Sequencing Analysis

PCR reactions were performed in a 20 µL reaction volume containing the following: 10 pmol of each primer forward primer was 5′-CTCCTCTTTGGAGCAATTCA-3′ and reverse primer was 5′-GAGAACTTGGGAGTTGCGATA-3′, 1x PCR buffer (Qiagen), 200 µM each dNTPS (Invitrogen), 1U of HotStarTaq DNA polymerase (Qiagen) and 20 ng of DNA. Cycling conditions were as follows: 95°C for 15 min, 35 cycles of 94°C for 20 s, 59°C for 20 sec, 72°C for 45 s followed by a final elongation step at 72°C for 10 min. PCR Amplified fragment was 495 bp in length. Sequencing analyses were performed using a fluorescent-tagged dideoxy chain termination method with a 3130XL-DNA sequencing system (Applied Biosystem).


HRM Analysis Is a Suitable Method for JAK2 Exon 12 Mutations Detection

We previously reported several JAK2 V617F negative polycythemia patients with JAK2 exon 12 mutations detected by allele specific Polymerase Chain Reaction (AS-PCR) [11]. In the present study we first used total blood DNA from these positive patients in order to set up a new assay using HRM technology in 2 centres. The assay was first developed on a Lightcycler 480 (Roche) in Toulouse, and then tested on an ABI 7500 fast (AppliedBiosystems) instrument in Paris. Using HRM method allowed to identify every patient known to be mutated, whereas all control patients showed a wild type profile (Figure 1). These results confirmed that High Resolution DNA Melting curve analysis is a suitable method for the detection of JAK2 exon 12 abnormalities.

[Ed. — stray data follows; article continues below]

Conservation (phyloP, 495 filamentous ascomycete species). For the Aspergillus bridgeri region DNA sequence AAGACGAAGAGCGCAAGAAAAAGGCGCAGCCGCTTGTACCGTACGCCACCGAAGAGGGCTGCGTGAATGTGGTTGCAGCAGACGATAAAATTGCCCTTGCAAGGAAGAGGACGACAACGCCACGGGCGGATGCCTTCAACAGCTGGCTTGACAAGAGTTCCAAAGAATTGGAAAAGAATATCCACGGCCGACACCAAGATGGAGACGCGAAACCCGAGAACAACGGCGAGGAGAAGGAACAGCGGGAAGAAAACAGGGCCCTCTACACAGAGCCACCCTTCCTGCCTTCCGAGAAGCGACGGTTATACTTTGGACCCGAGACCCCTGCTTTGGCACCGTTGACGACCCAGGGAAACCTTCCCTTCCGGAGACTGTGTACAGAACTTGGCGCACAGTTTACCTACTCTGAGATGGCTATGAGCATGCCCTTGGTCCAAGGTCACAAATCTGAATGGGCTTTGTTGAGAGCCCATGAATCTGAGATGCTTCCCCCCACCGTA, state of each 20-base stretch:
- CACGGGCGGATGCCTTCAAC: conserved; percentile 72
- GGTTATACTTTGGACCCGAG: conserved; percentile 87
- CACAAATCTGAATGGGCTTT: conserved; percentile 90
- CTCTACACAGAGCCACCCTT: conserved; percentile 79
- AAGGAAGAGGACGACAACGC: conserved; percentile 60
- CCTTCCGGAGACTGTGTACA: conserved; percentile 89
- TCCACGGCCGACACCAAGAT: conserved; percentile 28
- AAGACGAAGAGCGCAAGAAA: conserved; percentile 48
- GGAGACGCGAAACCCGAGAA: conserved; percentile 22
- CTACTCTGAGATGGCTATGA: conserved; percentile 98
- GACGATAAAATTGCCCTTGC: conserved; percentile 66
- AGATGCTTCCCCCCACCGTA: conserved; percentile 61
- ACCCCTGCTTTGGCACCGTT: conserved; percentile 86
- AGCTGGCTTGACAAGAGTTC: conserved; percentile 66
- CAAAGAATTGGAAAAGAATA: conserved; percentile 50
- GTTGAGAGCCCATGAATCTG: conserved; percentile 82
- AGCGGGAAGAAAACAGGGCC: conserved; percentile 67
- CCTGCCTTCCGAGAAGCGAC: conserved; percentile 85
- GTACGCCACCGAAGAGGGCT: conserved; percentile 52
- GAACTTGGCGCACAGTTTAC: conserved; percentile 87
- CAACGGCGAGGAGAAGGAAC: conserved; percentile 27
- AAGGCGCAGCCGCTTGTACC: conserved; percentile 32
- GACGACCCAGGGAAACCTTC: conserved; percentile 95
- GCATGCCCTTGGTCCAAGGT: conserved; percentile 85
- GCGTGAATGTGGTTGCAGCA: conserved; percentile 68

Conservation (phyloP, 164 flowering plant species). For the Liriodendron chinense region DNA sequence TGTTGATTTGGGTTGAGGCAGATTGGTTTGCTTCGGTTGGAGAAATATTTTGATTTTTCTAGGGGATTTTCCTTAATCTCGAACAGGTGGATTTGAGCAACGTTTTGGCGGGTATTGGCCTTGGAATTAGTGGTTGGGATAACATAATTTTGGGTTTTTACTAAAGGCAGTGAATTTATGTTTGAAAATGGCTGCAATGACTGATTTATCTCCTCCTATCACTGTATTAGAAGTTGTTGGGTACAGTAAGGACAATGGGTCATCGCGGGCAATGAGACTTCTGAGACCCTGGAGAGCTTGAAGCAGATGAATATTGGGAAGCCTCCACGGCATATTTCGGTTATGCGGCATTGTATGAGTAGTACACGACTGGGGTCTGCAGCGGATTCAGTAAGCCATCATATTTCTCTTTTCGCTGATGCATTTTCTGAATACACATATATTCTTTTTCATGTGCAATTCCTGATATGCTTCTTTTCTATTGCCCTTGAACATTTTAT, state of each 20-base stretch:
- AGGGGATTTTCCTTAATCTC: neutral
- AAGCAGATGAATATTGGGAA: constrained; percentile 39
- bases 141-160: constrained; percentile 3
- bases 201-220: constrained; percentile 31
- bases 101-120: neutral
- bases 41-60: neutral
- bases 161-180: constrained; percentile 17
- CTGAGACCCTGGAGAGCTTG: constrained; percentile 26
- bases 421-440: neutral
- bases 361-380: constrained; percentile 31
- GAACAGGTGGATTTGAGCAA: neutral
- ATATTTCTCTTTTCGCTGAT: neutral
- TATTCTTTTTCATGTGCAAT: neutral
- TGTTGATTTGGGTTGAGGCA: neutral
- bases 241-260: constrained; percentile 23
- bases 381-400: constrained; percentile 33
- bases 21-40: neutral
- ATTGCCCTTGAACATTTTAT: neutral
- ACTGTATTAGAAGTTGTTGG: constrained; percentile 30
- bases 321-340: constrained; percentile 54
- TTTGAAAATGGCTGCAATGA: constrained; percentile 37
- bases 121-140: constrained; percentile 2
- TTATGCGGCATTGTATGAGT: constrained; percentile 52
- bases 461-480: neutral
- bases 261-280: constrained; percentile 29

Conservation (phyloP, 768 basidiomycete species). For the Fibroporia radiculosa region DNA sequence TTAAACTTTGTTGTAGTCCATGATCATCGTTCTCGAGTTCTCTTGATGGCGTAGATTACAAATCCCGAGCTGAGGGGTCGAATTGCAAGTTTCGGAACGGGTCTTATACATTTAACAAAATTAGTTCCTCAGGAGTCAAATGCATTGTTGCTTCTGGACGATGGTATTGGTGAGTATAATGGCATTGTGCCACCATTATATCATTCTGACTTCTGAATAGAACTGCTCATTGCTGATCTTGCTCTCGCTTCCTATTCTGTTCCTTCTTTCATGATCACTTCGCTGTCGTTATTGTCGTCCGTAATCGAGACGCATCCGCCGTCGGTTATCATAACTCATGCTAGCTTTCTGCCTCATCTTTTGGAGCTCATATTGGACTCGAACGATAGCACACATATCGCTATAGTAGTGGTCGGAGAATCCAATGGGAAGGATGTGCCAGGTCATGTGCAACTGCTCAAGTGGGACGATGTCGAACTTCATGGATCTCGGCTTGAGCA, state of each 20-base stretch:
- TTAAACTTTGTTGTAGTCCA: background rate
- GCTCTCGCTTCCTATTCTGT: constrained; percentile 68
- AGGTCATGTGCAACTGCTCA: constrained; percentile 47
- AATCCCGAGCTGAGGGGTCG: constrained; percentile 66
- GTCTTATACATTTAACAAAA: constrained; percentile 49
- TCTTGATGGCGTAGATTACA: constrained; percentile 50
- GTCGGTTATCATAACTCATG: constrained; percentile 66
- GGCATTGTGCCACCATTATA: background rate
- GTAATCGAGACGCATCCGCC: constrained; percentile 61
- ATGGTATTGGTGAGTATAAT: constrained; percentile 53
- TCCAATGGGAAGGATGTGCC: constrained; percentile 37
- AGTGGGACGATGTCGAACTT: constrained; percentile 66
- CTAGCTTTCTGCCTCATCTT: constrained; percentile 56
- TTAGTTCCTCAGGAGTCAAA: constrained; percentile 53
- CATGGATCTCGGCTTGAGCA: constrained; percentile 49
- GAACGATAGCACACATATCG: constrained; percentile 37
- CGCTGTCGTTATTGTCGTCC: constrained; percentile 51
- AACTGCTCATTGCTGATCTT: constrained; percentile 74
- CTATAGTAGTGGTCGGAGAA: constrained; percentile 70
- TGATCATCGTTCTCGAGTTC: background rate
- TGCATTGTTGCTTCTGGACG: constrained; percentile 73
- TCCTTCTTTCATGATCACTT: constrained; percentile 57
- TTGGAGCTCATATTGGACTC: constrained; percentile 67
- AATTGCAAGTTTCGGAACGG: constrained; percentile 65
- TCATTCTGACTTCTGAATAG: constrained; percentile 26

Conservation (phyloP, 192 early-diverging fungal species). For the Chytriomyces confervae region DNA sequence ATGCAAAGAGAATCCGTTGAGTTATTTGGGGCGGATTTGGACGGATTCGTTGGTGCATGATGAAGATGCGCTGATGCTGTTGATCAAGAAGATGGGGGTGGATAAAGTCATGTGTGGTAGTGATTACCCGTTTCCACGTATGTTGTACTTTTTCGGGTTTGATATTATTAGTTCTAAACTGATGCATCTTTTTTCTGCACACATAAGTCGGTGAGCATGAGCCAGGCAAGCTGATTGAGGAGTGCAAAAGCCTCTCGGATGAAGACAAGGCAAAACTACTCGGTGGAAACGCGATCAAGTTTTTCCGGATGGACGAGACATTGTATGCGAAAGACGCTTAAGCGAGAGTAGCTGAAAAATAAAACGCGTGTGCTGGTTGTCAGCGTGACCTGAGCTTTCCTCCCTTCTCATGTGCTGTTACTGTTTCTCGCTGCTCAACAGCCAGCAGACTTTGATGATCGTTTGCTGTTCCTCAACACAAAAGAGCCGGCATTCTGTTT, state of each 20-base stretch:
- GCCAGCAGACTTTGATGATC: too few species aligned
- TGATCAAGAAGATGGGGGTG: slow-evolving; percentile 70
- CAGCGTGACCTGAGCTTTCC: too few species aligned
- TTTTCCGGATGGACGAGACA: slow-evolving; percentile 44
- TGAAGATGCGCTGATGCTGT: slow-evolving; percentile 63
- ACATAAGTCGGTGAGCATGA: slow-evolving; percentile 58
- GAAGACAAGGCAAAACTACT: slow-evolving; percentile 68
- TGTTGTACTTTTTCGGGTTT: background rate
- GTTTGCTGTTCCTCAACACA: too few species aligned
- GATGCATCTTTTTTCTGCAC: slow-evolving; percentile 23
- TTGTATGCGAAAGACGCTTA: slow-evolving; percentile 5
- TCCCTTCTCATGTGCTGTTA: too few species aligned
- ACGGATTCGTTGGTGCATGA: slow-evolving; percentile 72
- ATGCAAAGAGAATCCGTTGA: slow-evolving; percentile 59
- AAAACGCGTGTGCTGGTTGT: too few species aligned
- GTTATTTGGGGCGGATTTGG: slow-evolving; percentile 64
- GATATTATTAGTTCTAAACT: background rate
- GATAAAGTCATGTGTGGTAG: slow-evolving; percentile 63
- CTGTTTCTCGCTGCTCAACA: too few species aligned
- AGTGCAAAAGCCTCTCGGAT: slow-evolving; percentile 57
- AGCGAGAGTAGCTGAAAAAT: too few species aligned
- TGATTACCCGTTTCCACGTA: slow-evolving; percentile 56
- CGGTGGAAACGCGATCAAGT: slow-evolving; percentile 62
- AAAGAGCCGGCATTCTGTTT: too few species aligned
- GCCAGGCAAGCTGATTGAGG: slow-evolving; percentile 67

Figure 1. HRM analysis.

HRM profiles of 7 patients known to harbor JAK2 exon 12 mutations compared to 7 controls. Analysis of total blood DNA on the ABI7500 fast instrument.

In order to test for the reproducibility of the method we have analysed 2 positive samples characterized by different mutant sequences in 3 independent experiments, each performed at 1 week interval. Results were highly similar in all three experiments (not shown), proving that the HRM method tested herein could have sufficient robustness for a diagnostic purpose.

Though it is now widely admitted that JAK2 V617F mutations can be detected with similar efficacy in DNA from peripheral blood or purified granulocytes, this has not been extensively studied for the JAK2 exon 12 mutations. We compared in 2 patients the results obtained with DNA extracted from total blood or from purified granulocytes. Similar results were observed whatever the source of DNA (Figure 2).

Figure 2. Comparison between total blood and granulocyte DNA.